‘Use what you have’ is a wise maxim that can be applied to so many situations, and I always try to bring to any problem more than my own mind-set I often post little questions on social media because friends enjoy them – anything from KS2 questions to time-honoured puzzles. So when I was helping my daughter to plan a maths lesson, and she suggested the question of how many arrangements are there in a Braille cell, we wondered how her learners might respond. I said I’d post it on Face Book and we could test it, a bit like ‘we asked 100 people…’ on Pointless. Simon came in early with an answer of 50, with no explanation. Others followed with different numbers, some correct and some not, and some with brief explanations. Then Simon came back with ‘What’s the answer?’, to which I replied ‘I’ve already asked that question!’ Cruel? What is the point of a puzzle if it ends when the first person hits the right answer?
I honestly think the first and best rule of teaching is to never answer a question, except by perhaps responding with a different question. My job is to challenge and stretch the learners, and I do this by facilitating a set of learning situations that get the learners engaged with the subject, and most important of all, thinking mathematically. And I do this by posing questions, setting problems, devising puzzles, and using all the resources available to me, including an almost endless supply of past questions, now so easily available for any level from KS2 to A’level.
But why do I never answer a question? Even to a rhetorical question such as that I find it almost impossible to reply. Why would I want to? Almost every teacher knows that by explaining something to another person we deepen our own understanding. And my understanding of maths is pretty good, so I don’t need the benefit; I give that opportunity to someone else. And that’s as far as I will go. I can think of many reasons, and I’m sure the reader can. What so many teachers need is the confidence, skills, mental resources, often physical resources, and a stock of suitable responses, so that we can always answer a question with a question, or by finding something that might help.
Writing in ‘Mathematics Teaching’, issue 243, November 2014, Barbara Ball describes the struggles of changing the traditional classroom approach in the 1980s.
‘Some students thrived in this atmosphere. (…) But others felt threatened:
I wish you would stand at the board, Miss, and give us sums to do, instead of walking about all the time.
We had complaints from parents too:
My son asked his teacher a question and he refused to answer it.’
I had the great privilege of working with Barbara, and she supported me as I tried to put the ownership and responsibility back to the learners. But it can lead to difficulties and conflict. My worst case recently was Peggy, an FE learner who had already failed GCSE a few times. In response to a past paper question, she asked me if six was a prime number. Over the years I have got used to such inane questions, and responded almost by reflex – ‘What do you understand by a prime number?’ At which point, very quickly I thought, she got most indignant and almost shouted ‘Just tell me if it is a prime number!’ What does one say to that? ‘Think for bloody yourself for a change!’ Not an allowed response. So I said what I could to diffuse the situation, and realised that one of us would have to go. She did, to a colleague who readily gives an answer, and an explanation too, I’m sure. And I also left, in the same year. The annual offer from the Teacher’s Pension Agency suddenly seemed quite attractive.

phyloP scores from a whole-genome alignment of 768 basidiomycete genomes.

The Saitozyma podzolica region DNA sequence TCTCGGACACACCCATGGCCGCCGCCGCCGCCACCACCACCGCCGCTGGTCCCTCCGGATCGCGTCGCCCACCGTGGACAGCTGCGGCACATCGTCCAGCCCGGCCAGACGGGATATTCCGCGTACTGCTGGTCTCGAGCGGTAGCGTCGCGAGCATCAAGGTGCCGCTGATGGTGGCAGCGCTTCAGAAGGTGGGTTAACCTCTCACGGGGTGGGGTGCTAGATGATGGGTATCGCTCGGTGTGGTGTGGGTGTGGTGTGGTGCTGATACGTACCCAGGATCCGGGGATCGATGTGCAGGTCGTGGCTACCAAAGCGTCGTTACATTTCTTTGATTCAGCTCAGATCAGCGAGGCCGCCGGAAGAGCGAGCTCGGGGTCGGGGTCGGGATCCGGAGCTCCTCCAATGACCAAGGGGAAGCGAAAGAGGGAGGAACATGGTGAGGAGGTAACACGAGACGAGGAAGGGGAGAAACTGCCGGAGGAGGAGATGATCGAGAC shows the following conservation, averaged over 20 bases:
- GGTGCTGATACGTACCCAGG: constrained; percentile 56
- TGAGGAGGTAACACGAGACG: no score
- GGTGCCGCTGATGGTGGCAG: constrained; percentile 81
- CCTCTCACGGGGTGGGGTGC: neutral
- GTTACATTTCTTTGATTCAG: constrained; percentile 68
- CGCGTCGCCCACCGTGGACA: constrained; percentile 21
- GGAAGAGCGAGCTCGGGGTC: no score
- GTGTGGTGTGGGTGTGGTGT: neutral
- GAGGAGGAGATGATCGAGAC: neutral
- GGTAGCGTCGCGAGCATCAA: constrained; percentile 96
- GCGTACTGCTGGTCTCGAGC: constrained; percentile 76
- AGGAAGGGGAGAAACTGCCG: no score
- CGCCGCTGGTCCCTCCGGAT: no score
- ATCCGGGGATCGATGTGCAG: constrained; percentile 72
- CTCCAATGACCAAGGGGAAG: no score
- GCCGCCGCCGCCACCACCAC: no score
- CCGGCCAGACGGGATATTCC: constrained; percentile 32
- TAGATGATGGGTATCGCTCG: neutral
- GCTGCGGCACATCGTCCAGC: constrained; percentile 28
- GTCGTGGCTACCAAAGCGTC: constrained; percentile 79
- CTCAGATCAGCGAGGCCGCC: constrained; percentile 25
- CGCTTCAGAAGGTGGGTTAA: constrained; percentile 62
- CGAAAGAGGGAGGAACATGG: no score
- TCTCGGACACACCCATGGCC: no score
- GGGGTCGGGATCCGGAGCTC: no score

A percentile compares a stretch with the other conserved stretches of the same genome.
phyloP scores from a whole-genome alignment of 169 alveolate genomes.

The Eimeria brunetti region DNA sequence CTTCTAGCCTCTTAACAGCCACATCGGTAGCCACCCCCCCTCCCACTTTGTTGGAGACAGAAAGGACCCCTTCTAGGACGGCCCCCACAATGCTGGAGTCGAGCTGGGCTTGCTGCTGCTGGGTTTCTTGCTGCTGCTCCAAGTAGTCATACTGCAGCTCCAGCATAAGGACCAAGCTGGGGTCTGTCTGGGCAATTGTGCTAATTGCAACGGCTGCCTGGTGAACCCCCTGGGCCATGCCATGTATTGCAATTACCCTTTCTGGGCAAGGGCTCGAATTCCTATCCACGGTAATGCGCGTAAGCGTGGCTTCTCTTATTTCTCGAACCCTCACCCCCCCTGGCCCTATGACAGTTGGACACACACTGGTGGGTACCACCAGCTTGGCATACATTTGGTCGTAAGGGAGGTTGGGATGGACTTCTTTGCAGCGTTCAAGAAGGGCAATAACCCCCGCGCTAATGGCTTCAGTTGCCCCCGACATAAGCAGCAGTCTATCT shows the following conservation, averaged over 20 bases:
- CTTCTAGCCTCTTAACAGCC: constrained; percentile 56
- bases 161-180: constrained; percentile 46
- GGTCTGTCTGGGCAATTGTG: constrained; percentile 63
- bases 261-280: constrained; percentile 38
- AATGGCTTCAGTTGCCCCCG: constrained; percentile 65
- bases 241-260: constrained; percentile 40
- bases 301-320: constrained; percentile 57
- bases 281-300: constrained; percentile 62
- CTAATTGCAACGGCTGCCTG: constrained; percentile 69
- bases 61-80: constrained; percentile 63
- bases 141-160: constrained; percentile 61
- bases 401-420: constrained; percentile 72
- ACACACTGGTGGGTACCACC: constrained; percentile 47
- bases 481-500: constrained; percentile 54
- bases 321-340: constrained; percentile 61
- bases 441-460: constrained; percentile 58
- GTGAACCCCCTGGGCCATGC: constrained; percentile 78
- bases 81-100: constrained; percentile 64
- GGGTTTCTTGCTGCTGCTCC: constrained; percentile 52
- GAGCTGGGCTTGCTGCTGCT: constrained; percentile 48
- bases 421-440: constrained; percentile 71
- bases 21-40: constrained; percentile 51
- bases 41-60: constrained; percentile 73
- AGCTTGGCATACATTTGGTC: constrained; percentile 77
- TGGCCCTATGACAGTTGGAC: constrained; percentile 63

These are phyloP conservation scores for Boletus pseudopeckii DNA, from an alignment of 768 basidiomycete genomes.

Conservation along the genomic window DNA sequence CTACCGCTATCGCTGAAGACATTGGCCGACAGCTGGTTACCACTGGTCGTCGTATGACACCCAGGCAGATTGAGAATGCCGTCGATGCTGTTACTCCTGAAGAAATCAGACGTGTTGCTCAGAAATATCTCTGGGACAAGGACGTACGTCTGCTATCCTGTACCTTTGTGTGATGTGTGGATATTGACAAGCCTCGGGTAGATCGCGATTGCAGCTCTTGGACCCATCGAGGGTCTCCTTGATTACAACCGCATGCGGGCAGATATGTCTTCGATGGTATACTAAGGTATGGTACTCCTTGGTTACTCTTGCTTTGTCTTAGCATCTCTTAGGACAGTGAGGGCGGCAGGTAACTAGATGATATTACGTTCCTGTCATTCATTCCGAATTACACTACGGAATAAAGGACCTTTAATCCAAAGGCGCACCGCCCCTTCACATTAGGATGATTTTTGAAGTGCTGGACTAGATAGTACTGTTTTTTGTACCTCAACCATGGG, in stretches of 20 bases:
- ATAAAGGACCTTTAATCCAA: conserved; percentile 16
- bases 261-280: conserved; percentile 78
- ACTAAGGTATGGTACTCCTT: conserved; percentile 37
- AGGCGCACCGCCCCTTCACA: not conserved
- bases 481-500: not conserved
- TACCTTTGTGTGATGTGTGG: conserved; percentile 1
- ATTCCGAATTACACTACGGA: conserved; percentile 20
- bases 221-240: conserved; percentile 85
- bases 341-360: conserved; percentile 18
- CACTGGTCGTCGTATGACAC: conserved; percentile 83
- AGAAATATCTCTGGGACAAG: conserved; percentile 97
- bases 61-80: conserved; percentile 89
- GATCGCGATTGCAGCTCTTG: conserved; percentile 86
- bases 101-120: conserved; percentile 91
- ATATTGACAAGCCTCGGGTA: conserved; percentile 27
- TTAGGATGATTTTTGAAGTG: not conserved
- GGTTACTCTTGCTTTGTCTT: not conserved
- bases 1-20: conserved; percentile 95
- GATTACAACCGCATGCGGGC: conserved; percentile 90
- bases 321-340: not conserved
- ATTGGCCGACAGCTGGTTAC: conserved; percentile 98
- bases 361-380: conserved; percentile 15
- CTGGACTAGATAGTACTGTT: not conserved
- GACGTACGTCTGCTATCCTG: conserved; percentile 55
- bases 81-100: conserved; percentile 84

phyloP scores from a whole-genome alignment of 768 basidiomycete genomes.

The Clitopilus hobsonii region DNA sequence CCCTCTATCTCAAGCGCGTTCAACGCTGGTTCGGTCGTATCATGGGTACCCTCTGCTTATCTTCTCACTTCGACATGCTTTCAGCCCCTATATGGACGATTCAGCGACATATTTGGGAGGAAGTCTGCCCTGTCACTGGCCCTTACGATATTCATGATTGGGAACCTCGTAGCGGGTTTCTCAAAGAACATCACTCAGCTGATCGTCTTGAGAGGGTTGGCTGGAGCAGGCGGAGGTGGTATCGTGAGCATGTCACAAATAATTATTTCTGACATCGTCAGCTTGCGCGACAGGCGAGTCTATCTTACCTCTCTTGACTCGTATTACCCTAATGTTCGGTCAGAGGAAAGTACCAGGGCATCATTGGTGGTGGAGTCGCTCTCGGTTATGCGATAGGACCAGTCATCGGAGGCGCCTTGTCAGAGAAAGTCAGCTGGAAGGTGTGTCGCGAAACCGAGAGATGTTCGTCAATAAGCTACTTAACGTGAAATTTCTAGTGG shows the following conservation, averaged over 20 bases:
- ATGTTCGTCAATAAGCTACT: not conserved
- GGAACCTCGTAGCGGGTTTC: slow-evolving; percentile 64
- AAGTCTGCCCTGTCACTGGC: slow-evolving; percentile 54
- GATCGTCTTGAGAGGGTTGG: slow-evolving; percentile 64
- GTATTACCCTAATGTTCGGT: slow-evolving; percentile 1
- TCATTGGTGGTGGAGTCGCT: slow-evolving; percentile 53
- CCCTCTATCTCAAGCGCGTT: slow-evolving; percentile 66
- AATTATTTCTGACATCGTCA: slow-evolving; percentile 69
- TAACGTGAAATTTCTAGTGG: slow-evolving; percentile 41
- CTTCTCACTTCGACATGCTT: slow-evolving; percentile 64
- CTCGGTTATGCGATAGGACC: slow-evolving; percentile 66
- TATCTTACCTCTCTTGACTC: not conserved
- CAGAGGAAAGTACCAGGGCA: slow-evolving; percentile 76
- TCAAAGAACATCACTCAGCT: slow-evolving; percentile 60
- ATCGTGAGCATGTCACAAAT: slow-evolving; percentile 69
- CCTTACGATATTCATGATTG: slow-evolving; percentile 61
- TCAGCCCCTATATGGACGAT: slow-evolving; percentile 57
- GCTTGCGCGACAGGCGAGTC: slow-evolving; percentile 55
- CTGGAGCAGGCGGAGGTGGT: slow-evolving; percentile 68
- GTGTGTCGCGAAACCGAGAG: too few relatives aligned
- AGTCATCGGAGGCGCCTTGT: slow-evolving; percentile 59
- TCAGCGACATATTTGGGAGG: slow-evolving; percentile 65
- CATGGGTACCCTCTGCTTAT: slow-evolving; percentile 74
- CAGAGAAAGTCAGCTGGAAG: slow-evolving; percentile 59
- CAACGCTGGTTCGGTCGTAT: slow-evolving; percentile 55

Learners have to think for themselves, and also to begin to ask themselves those important questions. So ‘Is six a prime number?’ should have been for the learner ‘What do I know about prime numbers?’, and if the answer is damn-all, then ‘does anyone at my table know, are there any posters on the walls, can I look it up anywhere?’ But we, as a profession, have sadly brought so many to this stage of wanting an answer or, even worse, of having any old answer, that classrooms are full of learners like Peggy.
There is a chimera in all this, the notion of ‘scaffolding’, almost universally accepted as good. If we mean by this replying to the learner’s question with a series of less complex questions that will bring the learner to the answer for which the teacher hoped, then that is almost as bad as simply telling the learner the answer, and explaining why, to you, it makes sense, or can be deduced from what you know. It hasn’t helped the learner in any intrinsic way, just given them something they might remember, but more likely not. This can be easily seen in geometry questions relating to angles. The learner is stuck, can’t see a way to the final ‘answer’, so the teacher takes them through the steps she saw - ‘what is this angle, and why?’, ‘so what is this one..?’. The learner is hardly thinking, but bringing forth small snippets of knowledge. Sometimes it is expedient to do so, as in the case of Dave:
‘Sir, how many inches in a foot?’
‘Dave, how tall are you?’
‘Five feet eleven.’
‘So how tall will you be when you grow another inch?’
‘Six foot. What are you on about...!’
Nope, David hadn’t yet joined the thinking gang, and I’m not sure if he ever did.
So what are my strategies? Get the learners working for themselves, thinking for themselves, and sharing in their groups so they take control of their own learning. Keep a well stocked cupboard so you have a physical resource for almost any question, even it is only a piece of square paper. Line the walls with posters with plenty of descriptions, definitions, examples, and learners’ work covering a variety of things. Learn to keep your mouth shut. And learn to not go bothering the learners by going from table asking if anyone has any questions.
Colin Billett has recently retired after teaching in schools and colleges across the Midlands.